A four-ship of F-35A Lightning IIs returns to Eglin Air Force Base, Fla., after a sortie Feb. 1, 2013. Pilots with the 33rd Fighter Wing began flying the formation for the first time at Eglin AFB last week. (U.S. Air Force photo/Capt. Edward Schmitt)
A four-ship of F-35A Lightning IIs flies over the Gulf of Mexico Feb. 1, 2013, before returning to Eglin Air Force Base, Fla. Pilots with the 33rd Fighter Wing began flying the formation the first time here last week. (U.S. Air Force photo/Capt. Edward Schmitt)
by Maj. Karen Roganov
Eglin Air Force Base Public Affairs
2/6/2013 - EGLIN AIR FORCE BASE, Fla. (AFNS) -- Increasing capability is becoming routine for the F-35 Lightning II team.
The 58th Aircraft Maintenance Unit produced a four-turn-four for the 58th Fighter Squadron flying Jan 31.
"The pilots flew four F-35As in the morning and the maintainers performed routine maintenance for airworthiness after landing," said Col. Andrew Toth, the commander of the 33d Fighter Wing and one of the aviators in the formation. "Then the crew chiefs 'turned' them around so the four jets could be flown in the afternoon."
That was the first F-35 four-turn-four at the wing. Following up the successful flights, the team did the same Feb. 1 with a four-turn-two. During the Jan. 31 training flights, the pilots were using their advanced radar systems to track F-16 Fighting Falcon "adversaries" over the Gulf of Mexico.
Additionally, the maintainers had spare F-35As ready to go in the event of any issues in flight proving their ability to prepare the Air Force's newest fighter jet for basic pilot training.
While turning jets and flying multiple aircraft in formation is standard operations at an established flying training unit, for the 33d Fighter Wing, it was another step forward to self-sufficiency. Subsequently, it boosted morale.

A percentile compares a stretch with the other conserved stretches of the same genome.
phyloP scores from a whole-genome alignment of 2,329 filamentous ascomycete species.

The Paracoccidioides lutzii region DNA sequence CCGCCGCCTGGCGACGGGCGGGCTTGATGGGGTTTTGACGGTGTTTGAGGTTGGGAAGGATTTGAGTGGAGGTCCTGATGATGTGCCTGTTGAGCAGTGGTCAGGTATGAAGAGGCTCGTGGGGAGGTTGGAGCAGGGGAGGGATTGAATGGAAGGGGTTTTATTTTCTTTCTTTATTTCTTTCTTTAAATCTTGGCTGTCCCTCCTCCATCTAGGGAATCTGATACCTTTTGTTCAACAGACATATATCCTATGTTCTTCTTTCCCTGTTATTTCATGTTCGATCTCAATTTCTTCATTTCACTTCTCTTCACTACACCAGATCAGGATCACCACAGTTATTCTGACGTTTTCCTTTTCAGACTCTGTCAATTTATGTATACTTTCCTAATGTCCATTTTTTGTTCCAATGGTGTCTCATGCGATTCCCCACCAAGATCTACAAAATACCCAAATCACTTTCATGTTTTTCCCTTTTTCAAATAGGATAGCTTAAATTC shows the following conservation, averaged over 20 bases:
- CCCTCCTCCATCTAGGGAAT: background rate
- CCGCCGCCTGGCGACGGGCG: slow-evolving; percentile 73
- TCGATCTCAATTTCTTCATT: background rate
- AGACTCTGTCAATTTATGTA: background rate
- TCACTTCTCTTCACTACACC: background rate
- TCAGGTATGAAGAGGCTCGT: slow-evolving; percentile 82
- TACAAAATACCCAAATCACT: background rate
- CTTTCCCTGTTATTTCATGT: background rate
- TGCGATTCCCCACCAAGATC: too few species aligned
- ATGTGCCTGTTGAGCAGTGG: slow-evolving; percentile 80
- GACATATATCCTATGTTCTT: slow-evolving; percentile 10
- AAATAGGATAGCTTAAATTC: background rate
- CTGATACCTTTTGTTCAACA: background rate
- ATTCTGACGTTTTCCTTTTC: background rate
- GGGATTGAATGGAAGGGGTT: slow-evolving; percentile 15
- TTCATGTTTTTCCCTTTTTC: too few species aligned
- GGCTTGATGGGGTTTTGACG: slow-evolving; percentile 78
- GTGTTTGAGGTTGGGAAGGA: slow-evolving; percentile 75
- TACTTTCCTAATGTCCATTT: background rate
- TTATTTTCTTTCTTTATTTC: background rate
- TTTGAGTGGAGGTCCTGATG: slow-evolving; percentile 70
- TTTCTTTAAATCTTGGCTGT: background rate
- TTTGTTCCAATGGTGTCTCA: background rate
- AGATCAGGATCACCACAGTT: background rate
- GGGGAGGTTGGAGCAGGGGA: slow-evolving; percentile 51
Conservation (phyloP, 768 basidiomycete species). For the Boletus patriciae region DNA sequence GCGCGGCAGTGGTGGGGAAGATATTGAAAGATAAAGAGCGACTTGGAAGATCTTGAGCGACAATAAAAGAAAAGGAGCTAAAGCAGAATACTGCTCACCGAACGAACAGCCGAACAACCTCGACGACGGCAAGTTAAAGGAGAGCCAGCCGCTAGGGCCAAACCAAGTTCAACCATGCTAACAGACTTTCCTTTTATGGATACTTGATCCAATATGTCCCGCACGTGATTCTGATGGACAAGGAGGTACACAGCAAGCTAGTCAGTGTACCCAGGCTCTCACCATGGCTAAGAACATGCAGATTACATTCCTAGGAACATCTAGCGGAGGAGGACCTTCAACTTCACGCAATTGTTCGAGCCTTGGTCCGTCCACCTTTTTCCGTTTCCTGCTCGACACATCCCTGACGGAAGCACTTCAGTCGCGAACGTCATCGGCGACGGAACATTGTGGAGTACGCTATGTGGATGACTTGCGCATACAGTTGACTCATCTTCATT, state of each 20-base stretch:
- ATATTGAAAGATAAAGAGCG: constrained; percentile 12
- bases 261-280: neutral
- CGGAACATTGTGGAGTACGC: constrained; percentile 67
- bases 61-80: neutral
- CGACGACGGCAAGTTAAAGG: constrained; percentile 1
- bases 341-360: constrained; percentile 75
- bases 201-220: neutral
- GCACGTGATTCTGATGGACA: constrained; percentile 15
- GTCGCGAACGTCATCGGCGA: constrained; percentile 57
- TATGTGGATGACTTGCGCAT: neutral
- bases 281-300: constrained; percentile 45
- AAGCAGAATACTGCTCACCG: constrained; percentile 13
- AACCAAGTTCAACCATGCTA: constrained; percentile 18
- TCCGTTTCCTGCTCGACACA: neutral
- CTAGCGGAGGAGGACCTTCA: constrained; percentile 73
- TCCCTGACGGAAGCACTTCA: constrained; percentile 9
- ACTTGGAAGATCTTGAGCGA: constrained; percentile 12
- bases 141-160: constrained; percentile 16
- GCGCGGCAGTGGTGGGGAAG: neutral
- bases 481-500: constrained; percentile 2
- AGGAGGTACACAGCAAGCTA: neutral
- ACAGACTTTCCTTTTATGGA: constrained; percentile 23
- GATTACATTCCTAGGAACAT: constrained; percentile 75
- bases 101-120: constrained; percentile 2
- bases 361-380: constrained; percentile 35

"It was good to pull that off last week knowing recent weather can cancel flights," said Senior Master Sgt. Eric Wheeler, the production superintendent with 58th AMU. "I can't control the weather ... everything else I control. The jets took off without any issues, the pilots flew their scheduled times. They all landed safely and the aircraft downloaded correctly."
Unique to the Joint Strike Fighter, of which the F35A is a variant, the downloaded data is inputted into the autonomic logistics information system that tracks the health of the jet in a computer based diagnostics and logistics system.
Contracted logistic support by Lockheed Martin is steadily giving way to 58th AMU crew chiefs as the Airmen become more proficient in maintaining the F-35A. Lockheed Martin will continue to support other variants and international partners.
2/11/2013 11:52:47 AM ET The jet taking the picture was part of the adversary formation during the tactical portion of the mission. The picture was taken on Return to Base or RTB. Also no animals were harmed during the filming of this formation.
2/8/2013 1:03:44 PM ET Great pictures great airplane Love the F-35 and what it brings to the fight. Hey Sean AAFB lighten up will ya Geeze...
2/8/2013 9:20:33 AM ET Nice figure-four formation. It's good to see our pilots training in our newest fighter. Go Air Force
Willie Jones Jr., Scott AFB IL
2/7/2013 4:28:38 PM ET Really Sean That's all you can think of That's the problem with narrow-minded individuals who fail to see the bigger picture.
Chris, Tyndall AFB
2/7/2013 1:41:18 PM ET Since the bulk of our domestic popmedia is grounded in utter failure and hate of our American culture including a strong and victorious military it bothers me not at all that our U. S. Air Force uses their granted assets to properly release evidence of their successful constitutionally mandated missions.
StuMarsez, Kelso Washington
2/7/2013 12:15:03 PM ET @ Sean they were going to fly the sorties anyway so quit whining and man up
Bob, South Carolina
2/7/2013 11:57:14 AM ET Yeah Sean cause Fighters never ever flyin in four-ship formations and test aircraft are never followed by a chase plane.
AH, Hill AFB
2/7/2013 10:55:57 AM ET I'm going to hazard a guess that it cost less to produce this photo than it does to sponsor a NASCAR driver. Plus you can chalk up this flight as training.
2/7/2013 10:43:20 AM ET What a great way to show potential adversaries that the USAF is a force to be reckoned with. Our allies can see this and be comfortable with our readiness. How much did it cost to send up and additional aircraft on a training mission with a photographer in the back seat Whatever the cost I'm sure it was worth it.
Mark - Retired MSgt, Columbus Ohio
2/6/2013 9:16:49 PM ET I wonder how much this photo-op cost us. This is the problem with the AF a culture of waste. We just don't think there is anything wrong with it and in the end we will pay.